The Principles Of Risk Communication

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The Principles of Risk Communication


Public perceptions of risk have often been dismissed on the basis of “irrationality”, and have tended to be excluded from policy processes by risk assessors and managers. People's responses to different risks are determined by psychological factors. The technical risk estimates traditionally provided by experts do not influence people's behaviours and responses in the same way as their risk perceptions. Some concerns are very specific to particular hazard. It is also important to communicate the difference between probability and variability associated with risk estimates. Risk communication must take account of the actual concerns of the public (for example, potential for negative environmental impact, unintended human health effects, or vulnerable groups within the population). When the public want information about a risk, they prefer a clear message regarding risks and associated uncertainties, including the nature and extent of disagreements between different experts. Furthermore, societal priorities for risk mitigation activities may not align with those identified by expert groups. Dismissing the former as irrelevant may result increased distrust in the motives of regulators and industry, with consequences for public confidence in regulatory activities linked to public protection. Awareness and understanding of public concerns must be the basis of an effective risk management strategy.

Table of Contents


Table of Contents4

1. Introduction5

1.1. The goal of risk communication: from risk education to risk consultation6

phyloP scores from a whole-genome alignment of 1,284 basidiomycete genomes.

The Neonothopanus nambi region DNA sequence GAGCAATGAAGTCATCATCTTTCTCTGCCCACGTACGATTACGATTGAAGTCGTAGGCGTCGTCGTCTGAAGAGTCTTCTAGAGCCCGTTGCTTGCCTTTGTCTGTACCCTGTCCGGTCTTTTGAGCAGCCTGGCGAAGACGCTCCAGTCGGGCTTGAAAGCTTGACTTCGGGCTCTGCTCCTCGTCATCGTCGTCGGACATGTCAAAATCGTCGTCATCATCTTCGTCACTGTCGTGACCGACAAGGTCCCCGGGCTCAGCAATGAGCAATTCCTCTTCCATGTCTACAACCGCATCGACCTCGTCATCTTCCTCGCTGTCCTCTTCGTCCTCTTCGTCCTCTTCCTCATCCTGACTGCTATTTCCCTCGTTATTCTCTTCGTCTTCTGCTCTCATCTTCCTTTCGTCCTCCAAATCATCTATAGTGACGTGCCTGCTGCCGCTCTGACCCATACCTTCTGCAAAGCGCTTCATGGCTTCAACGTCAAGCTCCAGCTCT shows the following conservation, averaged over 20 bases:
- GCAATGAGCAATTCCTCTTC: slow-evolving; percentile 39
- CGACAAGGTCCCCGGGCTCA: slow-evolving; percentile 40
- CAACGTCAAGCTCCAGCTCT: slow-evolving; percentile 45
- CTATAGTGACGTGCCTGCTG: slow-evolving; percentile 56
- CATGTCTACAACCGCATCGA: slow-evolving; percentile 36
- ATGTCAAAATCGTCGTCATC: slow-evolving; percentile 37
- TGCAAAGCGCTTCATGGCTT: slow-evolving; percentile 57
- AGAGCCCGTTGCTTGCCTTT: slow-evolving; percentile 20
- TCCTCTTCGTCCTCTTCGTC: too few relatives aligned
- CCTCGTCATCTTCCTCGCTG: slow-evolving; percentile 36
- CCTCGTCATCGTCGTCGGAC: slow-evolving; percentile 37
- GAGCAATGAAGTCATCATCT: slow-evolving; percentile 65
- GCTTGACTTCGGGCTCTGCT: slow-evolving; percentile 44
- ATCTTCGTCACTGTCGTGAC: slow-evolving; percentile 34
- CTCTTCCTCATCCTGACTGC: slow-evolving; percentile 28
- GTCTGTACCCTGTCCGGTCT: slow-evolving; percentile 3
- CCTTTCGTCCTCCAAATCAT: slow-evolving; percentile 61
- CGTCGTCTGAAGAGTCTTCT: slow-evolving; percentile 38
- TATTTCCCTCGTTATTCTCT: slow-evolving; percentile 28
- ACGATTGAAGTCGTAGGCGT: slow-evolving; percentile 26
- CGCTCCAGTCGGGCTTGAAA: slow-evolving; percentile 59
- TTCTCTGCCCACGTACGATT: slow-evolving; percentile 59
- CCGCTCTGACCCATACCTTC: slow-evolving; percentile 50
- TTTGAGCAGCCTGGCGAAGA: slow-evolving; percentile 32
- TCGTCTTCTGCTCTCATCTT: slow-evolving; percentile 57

2. The practice of risk communication9

2.1. What information is relevant to risk communication?9

2.2. Trust in food chain actors10

2.3. Trust and risk communication11

2.4. Communication of uncertainty and variability13

3. Conclusions20


The Principles of Risk Communication

1. Introduction

Technical risk estimates alone do not form the basis for the development of a coherent and utilitarian risk management policy that is also acceptable to consumers. Research conducted by Slovic and his co-workers (for example, see Slovic, 1987; Slovic, 1993 and Slovic, 2000) has consistently demonstrated that factors such as whether a risk is perceived to be involuntary, potentially catastrophic, or uncontrolled are more important determinants of public response than technical risk information alone. Risk communication and risk management must also take account of societal concerns and values. Risk perceptions also have a direct impact on how citizens respond to risk management activities, and those individuals and institutions to which responsibility for consumer protection accrues.

It is public concerns and attitudes (and of course behaviours which result from these concerns and attitudes) that have direct consequences for human health, food safety and security, economic expansion and international regulation. Public concerns influence consumer behaviour, citizen support of environmental pressure groups, and political preferences of voters during elections. For these reasons, developing an effective risk communication strategy as an integral part of risk management must be a priority for risk managers, regulators and industrialists alike.

1.1. The goal of risk communication: from risk education to risk consultation

In the 1970s, communication efforts focused on changing public views on risk, with emphasis on communication directed towards technology acceptance. More recently, risk communication issues have focused on restoring public trust in risk management, with due emphasis on more extensive ...
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